• Y10TECHNICAL SUBJECTS COVERED BY FORMER USPC
    • Y10TTECHNICAL SUBJECTS COVERED BY FORMER US CLASSIFICATION
    • Y10T137/00Fluid handling
    • Y10T137/7287Liquid level responsive or maintaining systems
    • Y10T137/7358By float controlled valve
    • Y10T137/7423Rectilinearly traveling float
    • Y10T137/7426Float co-axial with valve or port

Abstract

A liquid flow control apparatus (5) suitable for handling milk from a milking machine, comprising a first chamber (10) that comprises an inlet (11) for the milk, an outlet (12) for connecting to a vacuum pump, and an outlet (14) for the milk to flow by gravity to a second chamber (13). The first chamber (10) and the second chamber (13) are in communication with each other by means of the outlet (14) at the bottom of the first chamber (10). The second chamber (13) has a float valve (23) that closes off communication between the first chamber (10) and the second chamber (13) depending on the level of liquid in the second chamber (13). A conduit tube (18) for air communication is disposed between the first chamber (10) and the second chamber (13). A second float valve (17b) closes off communication via the conduit tube (18) between the two chambers. A third chamber (21) has two valves with one valve (26) opening to the atmosphere and a second valve (20) opening to the second chamber (13). The second chamber (13) also has an outlet (15) with a counterweighted flapper valve (16) for opening and closing the outlet (15). The valves cooperate in response to rising or falling fluid levels to close or open associated chambers, thus creating a mechanism for moving fluid under reduced pressure through the apparatus (5).

Description

BACKGROUND OF THE INVENTION

I. Field of the Invention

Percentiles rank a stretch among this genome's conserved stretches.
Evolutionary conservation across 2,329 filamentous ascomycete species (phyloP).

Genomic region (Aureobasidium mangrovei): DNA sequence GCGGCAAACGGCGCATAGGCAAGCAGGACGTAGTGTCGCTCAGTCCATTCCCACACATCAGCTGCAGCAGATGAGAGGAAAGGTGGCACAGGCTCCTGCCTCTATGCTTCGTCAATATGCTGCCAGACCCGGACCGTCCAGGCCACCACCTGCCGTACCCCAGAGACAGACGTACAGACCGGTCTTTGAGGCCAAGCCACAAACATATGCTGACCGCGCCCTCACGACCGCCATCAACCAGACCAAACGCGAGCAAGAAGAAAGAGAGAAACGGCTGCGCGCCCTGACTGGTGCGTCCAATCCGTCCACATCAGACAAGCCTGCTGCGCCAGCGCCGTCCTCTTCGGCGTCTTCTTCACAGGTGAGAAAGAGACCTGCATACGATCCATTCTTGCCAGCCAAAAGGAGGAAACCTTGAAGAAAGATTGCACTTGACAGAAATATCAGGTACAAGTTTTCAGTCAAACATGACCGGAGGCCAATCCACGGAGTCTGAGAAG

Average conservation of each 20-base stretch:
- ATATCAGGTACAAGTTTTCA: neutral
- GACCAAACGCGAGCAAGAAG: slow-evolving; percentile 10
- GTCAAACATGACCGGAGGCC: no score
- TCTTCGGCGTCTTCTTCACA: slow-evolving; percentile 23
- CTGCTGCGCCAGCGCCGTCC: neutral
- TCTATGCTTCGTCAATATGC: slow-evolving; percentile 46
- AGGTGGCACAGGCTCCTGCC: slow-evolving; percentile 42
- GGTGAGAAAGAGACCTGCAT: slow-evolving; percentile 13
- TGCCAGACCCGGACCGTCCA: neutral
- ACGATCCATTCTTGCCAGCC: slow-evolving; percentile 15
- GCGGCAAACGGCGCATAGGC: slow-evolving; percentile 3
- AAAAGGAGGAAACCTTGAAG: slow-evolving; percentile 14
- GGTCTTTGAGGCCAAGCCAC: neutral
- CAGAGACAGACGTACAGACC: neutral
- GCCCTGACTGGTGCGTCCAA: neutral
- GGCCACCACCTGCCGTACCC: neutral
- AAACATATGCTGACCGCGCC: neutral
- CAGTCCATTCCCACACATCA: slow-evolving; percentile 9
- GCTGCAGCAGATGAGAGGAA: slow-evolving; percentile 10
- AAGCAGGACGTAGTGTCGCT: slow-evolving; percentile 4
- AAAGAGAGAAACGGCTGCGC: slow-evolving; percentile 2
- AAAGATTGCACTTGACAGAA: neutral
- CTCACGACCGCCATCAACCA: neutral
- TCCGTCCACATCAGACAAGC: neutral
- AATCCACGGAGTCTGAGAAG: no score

The present invention relates to liquid flow control apparatus, and more particularly to a liquid flow control apparatus for handling milk.

II. Background of the Art

In a commercial dairy operation, a milking machine is typically used to milk a cow. The milking machine utilizes a vacuum that is created by a pressure differential to express milk from the teats on the cow. The expressed milk is transferred by the reduced pressure first to an inspection vessel and then to a collecting vessel. The milk is extracted from the collecting vessel by means of a pump and fed to a refrigerated milk storage tank. From the refrigerated milk storage tank, the milk is distributed for processing.

The disadvantage of such a system is that in order to extract the milk from the collecting vessel, the pump must be capable of operating against the reduced pressure in the collecting vessel. As a result, pumps and controls which introduce maintenance, down time, contamination, use of electricity, and additional cost to the system are required. Also, the use of a pump to transfer the milk from the collecting vessel to the refrigerated tank increases the chance of having lypolysis or separation problems. Accordingly, there is a need for a collecting vessel for a milking operation that does not require a pump to extract liquid therefrom.

SUMMARY OF THE INVENTION

Generally described, the present invention provides a liquid flow control apparatus for a collecting vessel. The collecting vessel of the present invention accepts milk under reduced pressure, yet does not require a pump to extract the milk therefrom.

In a preferred embodiment, the present invention comprises a liquid flow control apparatus having a first chamber that comprises an inlet for the milk, an outlet for connecting to a vacuum pump, and an outlet for the milk to flow by gravity to a second chamber. The first and second chambers are in communication with each other by means of the outlet at the bottom of the first chamber. The second chamber has a first float valve that closes off communication between the first and second chamber depending on the level of liquid in the second chamber. The invention also comprises a conduit tube for air transfer from the second chamber to the first chamber. A second float valve closes off communication via the conduit tube between the two chambers. A third chamber has two valves with a first poppet valve opening to the atmosphere and a second poppet valve opening to the second chamber. The second chamber also has an outlet with a counter weighted flapper valve for opening and closing the outlet.